Sheriff’s department raising funds to add another K-9 to unit

Ciara Parizek/MDN Sgt. Joseph Jackson and K-9 Baxi pose for a photo at the Ward County Sheriff's Department on May 13.

The Ward County Sheriff’s Department has started fundraising for another K-9 in preparation for Baxi’s eventual retirement.

Chief Deputy Larry Hubbard has already thought about the 5-year-old dog’s retirement from the Ward County Sheriff’s Department. With apprehension work being so physically demanding and sometimes violent, it can wreak havoc on hips and joints, greatly shortening the amount of time a dog is allowed to serve a department.

Fundraising for a second dog has been underway since Feb. 8.

Capt. Jason Kraft said they estimate Baxi’s time with the department is about at the halfway point, so they hope to have enough help from the community to add another Belgian Malinois before 2028.

Baxi is a Belgian Malinois, notorious for being lithe, agile, quick and having an extreme desire to work. He has been on duty with the Ward County Sheriff’s Department since June 2020 as a dual-purpose dog. He has been trained to sniff out narcotics as well as track.

The tracking has multiple uses, as well. Baxi might be called upon if the department receives a report of a missing elder who has Alzheimer’s disease, a child who wandered off or a suspect who fled from the scene of a crime or crash.

Fundraising for Baxi began in August 2019, and he and his handler were back to Minot to serve the community by the middle of the next year.

There was a time span of about three to four weeks that the fundraising was slow, but they were still able to meet their goal.

Hubbard is hoping the fundraising for the next working dog will be just as quick.

“We felt it was responsible to the community that donated to make sure that we put ourselves in a position that Ward County is never without a canine again,” Hubbard said.

Before Baxi was sworn in as a K-9 officer, the sheriff’s department was without a K-9 to look for narcotics and apprehend suspects, forcing it to turn to the Minot Police Department. At the time, the police had K-9 Caspian, a bomb-sniffing dog, and K-9 Ike was out with a torn anterior cruciate ligament (ACL) while Cyrus was in Minnesota for training with a new handler.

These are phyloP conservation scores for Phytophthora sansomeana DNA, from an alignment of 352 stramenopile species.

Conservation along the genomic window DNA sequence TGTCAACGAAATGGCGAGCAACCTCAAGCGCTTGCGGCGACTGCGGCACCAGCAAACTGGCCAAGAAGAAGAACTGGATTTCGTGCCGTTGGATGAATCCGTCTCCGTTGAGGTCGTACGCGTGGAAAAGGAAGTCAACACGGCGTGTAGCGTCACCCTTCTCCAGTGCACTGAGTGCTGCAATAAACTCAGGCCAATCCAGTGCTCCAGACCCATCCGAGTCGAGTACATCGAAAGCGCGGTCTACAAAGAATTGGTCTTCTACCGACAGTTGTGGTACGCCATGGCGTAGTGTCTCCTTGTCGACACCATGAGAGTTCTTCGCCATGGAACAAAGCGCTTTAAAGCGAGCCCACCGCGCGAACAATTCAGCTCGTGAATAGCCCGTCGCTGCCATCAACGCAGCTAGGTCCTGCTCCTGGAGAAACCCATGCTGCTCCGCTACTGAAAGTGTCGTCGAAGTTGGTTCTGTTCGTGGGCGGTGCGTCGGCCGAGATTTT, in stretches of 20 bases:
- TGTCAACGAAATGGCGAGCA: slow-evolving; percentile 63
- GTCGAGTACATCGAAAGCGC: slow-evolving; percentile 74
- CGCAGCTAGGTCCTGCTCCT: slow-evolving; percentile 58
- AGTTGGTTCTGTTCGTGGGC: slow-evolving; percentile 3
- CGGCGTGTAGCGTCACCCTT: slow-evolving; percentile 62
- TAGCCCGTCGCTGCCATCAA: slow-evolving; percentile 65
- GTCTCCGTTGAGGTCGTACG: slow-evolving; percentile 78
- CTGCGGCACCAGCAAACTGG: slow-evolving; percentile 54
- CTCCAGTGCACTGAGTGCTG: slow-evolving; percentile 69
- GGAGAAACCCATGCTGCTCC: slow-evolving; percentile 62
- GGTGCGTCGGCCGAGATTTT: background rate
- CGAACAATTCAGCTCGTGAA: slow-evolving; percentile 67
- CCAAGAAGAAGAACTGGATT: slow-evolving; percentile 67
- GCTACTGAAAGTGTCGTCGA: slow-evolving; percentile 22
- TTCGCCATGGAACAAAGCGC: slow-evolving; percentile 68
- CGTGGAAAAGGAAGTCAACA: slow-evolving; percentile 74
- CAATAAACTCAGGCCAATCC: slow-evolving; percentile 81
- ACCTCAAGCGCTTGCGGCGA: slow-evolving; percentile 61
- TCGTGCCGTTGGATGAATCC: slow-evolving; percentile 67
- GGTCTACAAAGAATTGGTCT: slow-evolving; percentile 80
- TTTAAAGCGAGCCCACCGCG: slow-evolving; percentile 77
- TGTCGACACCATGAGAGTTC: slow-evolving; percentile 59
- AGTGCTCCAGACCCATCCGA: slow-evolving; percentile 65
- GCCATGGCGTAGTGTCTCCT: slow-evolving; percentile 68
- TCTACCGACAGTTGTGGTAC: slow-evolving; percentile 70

So the sheriff’s department reached out to the Burlington Police Department. Thankfully, they allowed the Ward County Sheriff’s Department to borrow Officer Anthony Pasterz and K-9 Kilo on occasion.

The dogs come to the Ward County Sheriff’s Department handlers fully trained from Vohne Liche Kennels of Denver, Indiana.

Even though the dog knows what to do, the handler still needs to bond with and learn from the dog. The handler will go to Vohne Liche Kennels for six weeks to learn how to read the dog’s body language, learn each cue and the behavior that goes along with it, how the dog alerts to finding substances and suspects and how to handle several other situations while out in the field.

Hubbard said Ward County is one of the departments able to pick the earlier class times in the year and also get first pick of the litter to obtain a dog that best fits the department’s needs and offers the right chemistry between the handler’s and dog’s personalities.

If there is no chemistry or bond between handler and K-9, the pairing would be a failure and the job would not be done as successfully, or the dog would likely have to go to a different handler.

The handler, and the handler alone, makes the decision as to which dog to work and live with every day.

Dogs from police and sheriff departments generally stay with their handlers for the remaining duration of their lives after they are retired from duty.


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